Abbie Conant, an American trombonist, said that while women in classical music have made progress, there is still a gap. She sued the Munich city authorities over the right to lead the trombone section of the Munich Philharmonic in the 1980s — a time when neither the Berlin Philharmonic nor the Vienna Philharmonic admitted women — and later took on another suit for equal pay.

Now a professor of trombone at the state conservatory in Trossingen, in the Black Forest region of Germany, Ms. Conant said that what was at stake in the Berlin case was more than just the right to sing: It was about granting girls the same access to music education that can shape their lives and careers.

“I have several male colleagues who were in boys’ choirs and had that training and experience performing at a very early age, and that gave them a leg up in their careers,” Ms. Conant said in a phone interview from her home in New Mexico. “I don’t know any of my female colleagues who were in all-girls’ choirs — they don’t exist.”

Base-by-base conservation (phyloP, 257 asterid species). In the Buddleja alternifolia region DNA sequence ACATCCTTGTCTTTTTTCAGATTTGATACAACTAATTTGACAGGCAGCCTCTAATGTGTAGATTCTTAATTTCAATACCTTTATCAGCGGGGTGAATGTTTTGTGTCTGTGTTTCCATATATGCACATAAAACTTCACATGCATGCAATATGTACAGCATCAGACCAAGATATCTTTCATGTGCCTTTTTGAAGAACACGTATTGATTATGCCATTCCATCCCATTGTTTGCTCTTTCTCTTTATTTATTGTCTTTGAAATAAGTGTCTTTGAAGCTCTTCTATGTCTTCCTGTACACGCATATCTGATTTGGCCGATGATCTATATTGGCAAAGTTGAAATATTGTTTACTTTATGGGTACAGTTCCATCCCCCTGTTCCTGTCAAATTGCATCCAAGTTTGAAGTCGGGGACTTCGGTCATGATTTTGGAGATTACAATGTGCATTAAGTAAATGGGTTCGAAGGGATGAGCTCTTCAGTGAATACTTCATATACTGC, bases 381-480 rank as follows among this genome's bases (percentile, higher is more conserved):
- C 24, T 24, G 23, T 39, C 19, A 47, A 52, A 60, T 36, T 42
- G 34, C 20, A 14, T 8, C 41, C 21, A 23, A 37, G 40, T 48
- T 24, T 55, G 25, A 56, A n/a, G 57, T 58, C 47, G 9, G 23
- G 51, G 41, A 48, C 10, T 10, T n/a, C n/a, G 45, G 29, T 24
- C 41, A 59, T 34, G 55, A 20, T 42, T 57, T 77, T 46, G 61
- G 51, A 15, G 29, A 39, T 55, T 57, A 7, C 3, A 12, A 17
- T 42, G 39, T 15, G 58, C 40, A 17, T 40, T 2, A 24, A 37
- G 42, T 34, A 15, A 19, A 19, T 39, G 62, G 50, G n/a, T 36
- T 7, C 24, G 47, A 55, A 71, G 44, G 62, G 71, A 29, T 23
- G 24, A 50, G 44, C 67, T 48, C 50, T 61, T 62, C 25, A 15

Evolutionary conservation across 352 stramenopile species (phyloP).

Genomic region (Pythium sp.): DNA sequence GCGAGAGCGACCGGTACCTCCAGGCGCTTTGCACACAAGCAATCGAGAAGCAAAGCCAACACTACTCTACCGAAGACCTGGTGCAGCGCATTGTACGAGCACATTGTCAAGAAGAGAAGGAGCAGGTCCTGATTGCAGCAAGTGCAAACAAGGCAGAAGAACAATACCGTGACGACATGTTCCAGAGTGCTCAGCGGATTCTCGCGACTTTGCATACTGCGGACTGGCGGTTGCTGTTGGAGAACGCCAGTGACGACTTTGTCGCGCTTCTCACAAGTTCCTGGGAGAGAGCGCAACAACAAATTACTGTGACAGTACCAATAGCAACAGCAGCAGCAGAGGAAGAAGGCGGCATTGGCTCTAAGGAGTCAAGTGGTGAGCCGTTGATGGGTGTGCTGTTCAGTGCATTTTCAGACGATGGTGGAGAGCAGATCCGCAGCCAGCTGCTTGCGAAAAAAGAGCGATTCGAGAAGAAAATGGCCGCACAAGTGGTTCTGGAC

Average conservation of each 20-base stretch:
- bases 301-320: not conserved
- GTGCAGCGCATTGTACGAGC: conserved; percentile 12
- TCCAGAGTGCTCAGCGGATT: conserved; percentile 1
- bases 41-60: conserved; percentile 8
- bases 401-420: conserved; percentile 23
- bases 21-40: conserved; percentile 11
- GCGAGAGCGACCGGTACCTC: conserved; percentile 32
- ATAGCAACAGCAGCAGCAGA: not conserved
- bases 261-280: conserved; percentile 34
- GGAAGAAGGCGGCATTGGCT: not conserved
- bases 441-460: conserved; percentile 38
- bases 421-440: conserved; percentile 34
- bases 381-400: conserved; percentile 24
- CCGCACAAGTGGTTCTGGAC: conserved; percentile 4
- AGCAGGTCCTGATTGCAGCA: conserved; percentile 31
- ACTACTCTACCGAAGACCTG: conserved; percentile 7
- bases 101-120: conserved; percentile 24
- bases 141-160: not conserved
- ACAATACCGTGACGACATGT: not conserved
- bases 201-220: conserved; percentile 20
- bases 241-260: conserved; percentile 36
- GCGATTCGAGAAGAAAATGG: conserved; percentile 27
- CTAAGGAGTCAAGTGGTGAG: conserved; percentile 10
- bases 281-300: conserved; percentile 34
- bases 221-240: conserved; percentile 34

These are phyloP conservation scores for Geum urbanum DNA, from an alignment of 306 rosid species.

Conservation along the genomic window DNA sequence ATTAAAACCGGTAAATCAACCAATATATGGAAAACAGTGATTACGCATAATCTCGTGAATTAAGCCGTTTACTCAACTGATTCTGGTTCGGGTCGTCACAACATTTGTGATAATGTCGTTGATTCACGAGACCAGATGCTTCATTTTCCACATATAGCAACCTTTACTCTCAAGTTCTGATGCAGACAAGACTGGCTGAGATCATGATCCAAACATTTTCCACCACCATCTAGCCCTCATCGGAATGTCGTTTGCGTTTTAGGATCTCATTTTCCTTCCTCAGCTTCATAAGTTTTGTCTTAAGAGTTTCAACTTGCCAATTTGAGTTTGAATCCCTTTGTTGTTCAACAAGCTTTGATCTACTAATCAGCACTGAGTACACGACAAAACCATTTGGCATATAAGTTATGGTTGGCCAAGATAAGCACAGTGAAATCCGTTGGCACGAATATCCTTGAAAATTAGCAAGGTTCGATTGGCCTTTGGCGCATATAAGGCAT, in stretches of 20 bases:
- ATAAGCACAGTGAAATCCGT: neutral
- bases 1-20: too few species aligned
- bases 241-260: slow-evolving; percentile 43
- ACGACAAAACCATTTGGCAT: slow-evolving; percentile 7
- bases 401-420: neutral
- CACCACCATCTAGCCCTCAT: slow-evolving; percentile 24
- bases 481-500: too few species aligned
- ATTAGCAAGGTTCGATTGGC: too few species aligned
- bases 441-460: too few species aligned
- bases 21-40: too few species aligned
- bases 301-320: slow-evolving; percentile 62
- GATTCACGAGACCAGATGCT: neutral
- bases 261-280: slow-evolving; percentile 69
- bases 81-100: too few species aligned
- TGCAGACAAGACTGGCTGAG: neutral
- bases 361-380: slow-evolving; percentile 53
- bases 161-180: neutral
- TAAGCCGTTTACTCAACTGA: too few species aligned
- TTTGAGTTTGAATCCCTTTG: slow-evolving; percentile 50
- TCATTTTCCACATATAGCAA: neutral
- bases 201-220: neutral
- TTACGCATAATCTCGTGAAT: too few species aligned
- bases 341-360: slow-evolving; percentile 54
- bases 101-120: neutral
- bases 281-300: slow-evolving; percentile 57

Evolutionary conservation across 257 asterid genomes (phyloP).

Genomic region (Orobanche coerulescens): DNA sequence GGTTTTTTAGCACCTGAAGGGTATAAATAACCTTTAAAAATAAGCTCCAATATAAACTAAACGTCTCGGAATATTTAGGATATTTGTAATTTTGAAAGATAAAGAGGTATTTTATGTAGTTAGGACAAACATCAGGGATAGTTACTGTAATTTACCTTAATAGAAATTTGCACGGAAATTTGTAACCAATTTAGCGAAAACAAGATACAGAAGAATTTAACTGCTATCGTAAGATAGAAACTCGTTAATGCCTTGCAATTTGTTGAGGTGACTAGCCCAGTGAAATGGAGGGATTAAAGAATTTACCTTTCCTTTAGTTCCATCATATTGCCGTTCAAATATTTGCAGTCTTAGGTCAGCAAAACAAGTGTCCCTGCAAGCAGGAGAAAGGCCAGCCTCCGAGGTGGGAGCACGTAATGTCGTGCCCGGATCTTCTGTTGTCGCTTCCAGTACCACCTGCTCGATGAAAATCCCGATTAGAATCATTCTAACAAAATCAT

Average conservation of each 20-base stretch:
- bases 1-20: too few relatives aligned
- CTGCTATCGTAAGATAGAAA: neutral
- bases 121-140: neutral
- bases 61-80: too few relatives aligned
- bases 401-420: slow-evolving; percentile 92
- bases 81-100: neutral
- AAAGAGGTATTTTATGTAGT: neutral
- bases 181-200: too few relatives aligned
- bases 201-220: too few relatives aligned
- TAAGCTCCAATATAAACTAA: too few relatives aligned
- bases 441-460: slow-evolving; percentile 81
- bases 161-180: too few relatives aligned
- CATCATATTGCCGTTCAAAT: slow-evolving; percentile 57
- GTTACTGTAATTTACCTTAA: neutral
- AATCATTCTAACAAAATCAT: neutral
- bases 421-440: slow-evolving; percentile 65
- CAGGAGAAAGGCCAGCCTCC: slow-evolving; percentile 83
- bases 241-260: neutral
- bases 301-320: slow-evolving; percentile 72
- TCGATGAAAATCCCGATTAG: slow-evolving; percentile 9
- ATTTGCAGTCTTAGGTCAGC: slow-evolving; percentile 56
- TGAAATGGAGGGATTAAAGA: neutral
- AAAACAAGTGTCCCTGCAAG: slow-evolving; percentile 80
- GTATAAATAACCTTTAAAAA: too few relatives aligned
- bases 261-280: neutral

In fact, a few do exist, most notably in Cologne, Germany, where an all-girls choir was founded in 1989 as a pendant to the traditional boys’ choir, offering them access to an equivalent musical education, vocal training and the right to perform in the cathedral. Similar programs exist in England.

In Berlin, there is a girls’ choir, but it is only organizationally linked to the State and Cathedral Choir. The ensemble’s website does not advertise a superior music educational opportunity for girls. Instead, there are links to PayPal and details about the foundation that parents can join to support the choir.

The girl involved in the lawsuit had been accepted by the Berlin girls’ choir, but she decided to sing in another ensemble in the German capital, even though it does not have the comprehensive musical education provided to the boys at the State and Cathedral Choir.

The girl, who lives in Berlin, first learned about the existence of the boys’ choir when she brought home a flier from her elementary school about the chorus’s search for candidates. Her reaction when told that it was only for boys: “That’s not fair!”